Make sure you don’t confuse means and goals. Goals can be defined in terms of a change in the skin. Goal is: “smoother skin”, “even skin tone”, “acne healing”. Is a “state-of-the-art product” or “nanotechnology product” a goal? Or a means? If you can achieve the treatment goal with products, even if they don’t contain nanotechnology (assuming we have made sure that it is more than words), then the goal has been achieved. Nanotechnology products aren’t “better”, they aren’t “more promising”. Ensure that you’ve understood, and asked, which ingredient has been made smaller, and why is it necessary to do so? Ensure that the answer is logical and clear, and consistent with your knowledge and understanding. And if it isn’t understood, demand a simpler and more understandable explanation.
We have to remember that our clients come to us to attain skin that looks and functions better. Not in order to get “infusion treatment”, obtain “biotechnology products”, “transdermal products” and additional terms that impress us and which the client (and some of us) doesn’t understand. Let us focus on understanding the real ways we can change the skin. We’ll choose knowing and not blindly following gimmicks and slogans, and thus we’ll guarantee professionalism and a level of results that doesn’t fall short of what a doctor is capable of achieving.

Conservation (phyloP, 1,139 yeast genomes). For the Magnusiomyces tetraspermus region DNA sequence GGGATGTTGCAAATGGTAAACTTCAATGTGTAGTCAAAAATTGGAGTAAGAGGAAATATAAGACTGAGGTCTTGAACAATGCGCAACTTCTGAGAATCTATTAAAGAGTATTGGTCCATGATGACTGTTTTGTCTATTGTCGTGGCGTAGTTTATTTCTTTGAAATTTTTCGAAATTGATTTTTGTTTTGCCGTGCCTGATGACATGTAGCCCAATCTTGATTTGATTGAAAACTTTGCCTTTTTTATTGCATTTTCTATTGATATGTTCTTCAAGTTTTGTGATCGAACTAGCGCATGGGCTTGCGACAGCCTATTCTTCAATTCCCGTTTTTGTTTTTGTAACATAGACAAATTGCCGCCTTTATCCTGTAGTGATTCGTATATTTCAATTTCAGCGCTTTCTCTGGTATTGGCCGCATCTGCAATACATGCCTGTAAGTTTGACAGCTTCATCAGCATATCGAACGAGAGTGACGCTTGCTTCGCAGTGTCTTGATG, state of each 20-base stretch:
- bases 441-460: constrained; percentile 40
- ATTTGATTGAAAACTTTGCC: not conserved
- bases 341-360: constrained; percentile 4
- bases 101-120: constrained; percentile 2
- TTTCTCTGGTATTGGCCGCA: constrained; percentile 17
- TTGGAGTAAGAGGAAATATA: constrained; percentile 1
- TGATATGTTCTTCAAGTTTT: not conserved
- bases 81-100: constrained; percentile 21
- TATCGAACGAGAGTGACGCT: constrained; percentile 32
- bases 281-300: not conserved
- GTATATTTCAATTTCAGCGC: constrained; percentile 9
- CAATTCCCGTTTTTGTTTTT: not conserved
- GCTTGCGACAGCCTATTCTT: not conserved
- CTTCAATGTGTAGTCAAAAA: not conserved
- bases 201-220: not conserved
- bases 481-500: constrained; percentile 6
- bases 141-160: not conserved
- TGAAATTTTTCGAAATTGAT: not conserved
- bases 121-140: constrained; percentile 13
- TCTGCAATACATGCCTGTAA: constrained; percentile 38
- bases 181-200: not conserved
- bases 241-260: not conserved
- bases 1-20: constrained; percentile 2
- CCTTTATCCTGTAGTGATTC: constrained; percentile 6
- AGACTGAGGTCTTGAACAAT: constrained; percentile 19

We’ve discussed several examples, out of several dozen (!) of exercising treatment-related logic and a fresh perspective on topics we viewed as “closed” to additional discussion. Topics that we acted on automatically out of routine, and without needing additional explanation from the “experts” who presented us with the knowledge. As a matter of fact, cosmetology is rich in these kinds of assumptions, beliefs that are unfounded, devices that aren’t useful, and courses of action that we’ve become accustomed to without asking why we do them. At the same time, our pretensions and ambitions are rising. Our clients require us to work magic and quickly improve the skin’s appearance, health, and functionality. In order to deliver these results, most of which are indeed attainable, we have to get used to thinking like skin researchers and doctors within our skincare clinics, to acquire knowledge, exercise clinical thinking, challenge, demand explanations, be creative, and stop the habit of functioning on autopilot. Most of the material presented to you (in training, catalogs, lectures) – requires critical thinking, filtering and applying clinical logic before you decide whether it deserves to be called “established facts”. The better we are at judging and choosing, the more our ability to achieve accurate, fast, and safe therapeutic results will improve.